Connect the Dots to Government Unions and Income Tax Supporters

The current debate in the legislature over an income tax is mostly a battle of government unions wanting more of Alaskans' wealth.

At the Alaska Policy Forum we have always believed that if one follows the money, one will soon understand why certain legislators vote for bills even though many of their constituents stand to gain nothing.  For example, our recently published article on “Follow the Money to Find Who Funds Your Legislator” linked all legislators to their funders over the years.  These funders included government unions, individuals and many other special interests.

Now we have exposed the organization that has lobbied for an income tax in the legislature–the Institute on Taxation and Economic Policy (ITEP).  ITEP has been invited by the House Majority (aka Musk Rat caucus) to provide testimony on many occasions to several committees on the positive aspects of a statewide income tax. Most of its discussion is based on the premise that an income tax will have less effect on low income Alaskans than a cut to the PFD.

Now why would ITEP support an income tax versus right sizing the state government?  Who would benefit from maintaining an overgrown state government?  If you answered state employees and the several government unions you would be correct.  You see the ITEP has a partner, Citizens for Tax Justice.  As a matter of fact, ITEP and CTJ have the same executive director, Alan Essig.

Let’s look a little deeper into the CTJ organization and look at the board of directors-that should tell us a lot about its agenda. Well, surprise, surprise! Look at this list of government union and private union leaders who make up the board:

  • Gerald McEntee, President, American Federation of State County and Municipal Employees (AFL-CIO)
  • John Gage, National President American Federation of Government Employees union (largest federal employee union)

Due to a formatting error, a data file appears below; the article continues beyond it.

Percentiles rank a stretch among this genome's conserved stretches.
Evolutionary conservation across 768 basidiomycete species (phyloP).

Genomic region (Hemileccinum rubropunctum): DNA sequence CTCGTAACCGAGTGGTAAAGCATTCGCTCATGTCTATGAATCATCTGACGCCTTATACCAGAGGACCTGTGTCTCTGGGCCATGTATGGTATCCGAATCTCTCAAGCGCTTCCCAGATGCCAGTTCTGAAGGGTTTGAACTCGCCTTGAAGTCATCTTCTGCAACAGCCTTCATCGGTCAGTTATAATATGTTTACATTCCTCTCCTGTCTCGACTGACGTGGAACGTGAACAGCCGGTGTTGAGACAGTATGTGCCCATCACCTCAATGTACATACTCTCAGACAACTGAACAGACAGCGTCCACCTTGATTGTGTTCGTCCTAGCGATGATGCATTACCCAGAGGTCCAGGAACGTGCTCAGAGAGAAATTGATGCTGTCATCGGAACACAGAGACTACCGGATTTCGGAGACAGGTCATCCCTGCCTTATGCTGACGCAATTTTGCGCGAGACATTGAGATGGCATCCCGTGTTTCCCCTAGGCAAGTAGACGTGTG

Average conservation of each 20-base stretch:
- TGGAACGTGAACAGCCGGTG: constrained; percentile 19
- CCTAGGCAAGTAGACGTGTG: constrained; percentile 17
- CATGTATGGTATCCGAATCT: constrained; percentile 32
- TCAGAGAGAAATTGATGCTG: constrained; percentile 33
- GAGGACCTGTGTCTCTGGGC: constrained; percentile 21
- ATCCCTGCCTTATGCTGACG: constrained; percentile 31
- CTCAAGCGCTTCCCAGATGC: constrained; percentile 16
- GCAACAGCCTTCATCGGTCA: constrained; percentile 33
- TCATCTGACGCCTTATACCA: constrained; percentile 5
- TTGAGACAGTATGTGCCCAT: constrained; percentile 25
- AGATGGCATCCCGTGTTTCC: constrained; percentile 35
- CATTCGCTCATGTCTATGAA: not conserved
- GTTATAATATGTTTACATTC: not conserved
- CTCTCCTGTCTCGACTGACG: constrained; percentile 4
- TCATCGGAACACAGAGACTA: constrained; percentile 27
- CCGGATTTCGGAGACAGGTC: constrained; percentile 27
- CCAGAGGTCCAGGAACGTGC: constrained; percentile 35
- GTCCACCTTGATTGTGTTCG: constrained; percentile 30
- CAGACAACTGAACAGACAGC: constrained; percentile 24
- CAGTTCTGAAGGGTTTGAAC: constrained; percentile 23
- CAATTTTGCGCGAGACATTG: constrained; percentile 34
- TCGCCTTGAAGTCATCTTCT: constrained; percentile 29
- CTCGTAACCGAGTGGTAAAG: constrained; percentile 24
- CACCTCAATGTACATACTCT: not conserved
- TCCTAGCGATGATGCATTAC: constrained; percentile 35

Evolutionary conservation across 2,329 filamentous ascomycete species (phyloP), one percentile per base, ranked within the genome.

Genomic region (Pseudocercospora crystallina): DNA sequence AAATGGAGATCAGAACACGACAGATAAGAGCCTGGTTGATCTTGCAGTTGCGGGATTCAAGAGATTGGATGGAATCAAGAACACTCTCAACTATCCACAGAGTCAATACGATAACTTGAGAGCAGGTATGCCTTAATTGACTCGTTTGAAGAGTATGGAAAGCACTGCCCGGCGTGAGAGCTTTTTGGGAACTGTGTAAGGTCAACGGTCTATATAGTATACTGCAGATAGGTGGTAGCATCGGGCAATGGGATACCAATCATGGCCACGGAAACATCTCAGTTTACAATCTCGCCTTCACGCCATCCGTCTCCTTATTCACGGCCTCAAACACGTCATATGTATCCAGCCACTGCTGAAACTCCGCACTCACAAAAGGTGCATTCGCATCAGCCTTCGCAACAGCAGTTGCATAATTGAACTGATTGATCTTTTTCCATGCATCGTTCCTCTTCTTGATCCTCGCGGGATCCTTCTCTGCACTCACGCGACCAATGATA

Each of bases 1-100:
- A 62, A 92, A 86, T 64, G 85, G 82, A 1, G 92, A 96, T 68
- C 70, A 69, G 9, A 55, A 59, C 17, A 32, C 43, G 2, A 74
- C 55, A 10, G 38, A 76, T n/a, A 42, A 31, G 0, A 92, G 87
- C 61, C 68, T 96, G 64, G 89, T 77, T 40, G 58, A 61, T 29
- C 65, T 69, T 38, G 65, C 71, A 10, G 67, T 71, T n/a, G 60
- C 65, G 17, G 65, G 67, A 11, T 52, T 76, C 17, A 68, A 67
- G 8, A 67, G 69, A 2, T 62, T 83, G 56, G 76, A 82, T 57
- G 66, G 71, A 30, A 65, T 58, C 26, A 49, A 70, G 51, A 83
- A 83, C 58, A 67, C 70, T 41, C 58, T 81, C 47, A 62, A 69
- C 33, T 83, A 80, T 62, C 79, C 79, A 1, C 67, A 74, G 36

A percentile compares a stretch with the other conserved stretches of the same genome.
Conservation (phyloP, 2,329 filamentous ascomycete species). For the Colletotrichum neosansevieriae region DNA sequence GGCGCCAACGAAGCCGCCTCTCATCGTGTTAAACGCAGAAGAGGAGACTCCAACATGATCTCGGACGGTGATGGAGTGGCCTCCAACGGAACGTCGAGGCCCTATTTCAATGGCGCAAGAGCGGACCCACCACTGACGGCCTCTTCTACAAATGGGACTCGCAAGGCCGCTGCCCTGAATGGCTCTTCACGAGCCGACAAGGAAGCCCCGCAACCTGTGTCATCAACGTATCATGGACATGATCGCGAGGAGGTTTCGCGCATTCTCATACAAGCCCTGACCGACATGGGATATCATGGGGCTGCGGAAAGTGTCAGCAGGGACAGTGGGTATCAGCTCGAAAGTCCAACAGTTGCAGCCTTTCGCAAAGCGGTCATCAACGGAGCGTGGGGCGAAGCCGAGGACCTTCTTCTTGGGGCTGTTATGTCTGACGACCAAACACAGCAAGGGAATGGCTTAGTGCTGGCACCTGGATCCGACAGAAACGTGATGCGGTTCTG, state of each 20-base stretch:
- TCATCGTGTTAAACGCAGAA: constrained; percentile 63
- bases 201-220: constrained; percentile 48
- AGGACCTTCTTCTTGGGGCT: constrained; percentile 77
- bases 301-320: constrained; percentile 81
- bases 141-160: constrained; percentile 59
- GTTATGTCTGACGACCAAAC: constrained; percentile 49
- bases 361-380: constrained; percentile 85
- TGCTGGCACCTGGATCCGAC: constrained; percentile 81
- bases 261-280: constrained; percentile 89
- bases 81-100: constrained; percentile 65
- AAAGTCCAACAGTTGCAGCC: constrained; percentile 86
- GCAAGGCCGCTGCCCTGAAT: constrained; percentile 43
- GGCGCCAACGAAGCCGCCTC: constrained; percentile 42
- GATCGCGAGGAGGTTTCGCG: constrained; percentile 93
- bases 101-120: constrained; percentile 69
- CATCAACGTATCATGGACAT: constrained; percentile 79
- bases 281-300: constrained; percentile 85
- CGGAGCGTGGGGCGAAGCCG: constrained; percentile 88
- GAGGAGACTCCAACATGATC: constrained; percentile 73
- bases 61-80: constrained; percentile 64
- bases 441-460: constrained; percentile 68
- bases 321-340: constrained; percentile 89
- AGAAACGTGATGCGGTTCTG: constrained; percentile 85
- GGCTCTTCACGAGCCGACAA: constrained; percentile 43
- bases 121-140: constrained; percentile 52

• Colleen Kelly, President, National Treasury Employees Union (IRS)
  • Loretta Johnson, Executive Vice President, American Federation of Teachers (second largest teachers union)
  • Steve Brobeck, Consumer Federation of America
  • Larry Cohen, President Communications Workers of America
  • Joseph T. Hansen, President United Food & Commercial Workers union
  • Frank Hurt, President, BCT & GM International Union
  • R. Thomas Buffenbarger, President International Association of Machinists
  • Blair Horner, New York Public Interest Research Group
  • Lenny Goldberg, California Tax Reform Association
  • Christopher St. John, Maine Center for Economic Policy
  • Carmen Berkley, President United States Student Association

The Alaska State Employee Association is a unit of the AFL-CIO and has 8,336 member; Local #71 is a unit of the AFL-CIO with 1701 members; and the Teachers Association of Mt. Edgecumbe is a unit of the NEA national teachers union.  For all state government unions go here.

It’s no wonder that ITEP has been invited to provide testimony on the income tax bill, HB115, to support a bigger government, more government employees, and charge the bill to Alaskans as an income tax.  So, remember to connect the dots to follow the money–in this case legislators calling on a liberal think tank to support an income tax to continue with a bloated government.

It’s easy to connect the dots to liberal lawmakers and their government unions.  Check out the “Follow the Money to Find Out Who Funds Your Legislator” article and then connect the dots to ITEP and CTJ.  Don’t be surprised.

You as an individual Alaskan get your “two minutes of democracy” to testify on the income tax bill while the government unions get their proxy ITEP/CTJ, invited by the Musk Rat coalition, to provide hours of testimony to push their income tax.  All the while, government union employees get a 3.2 to 3.5 “merit” pay increase.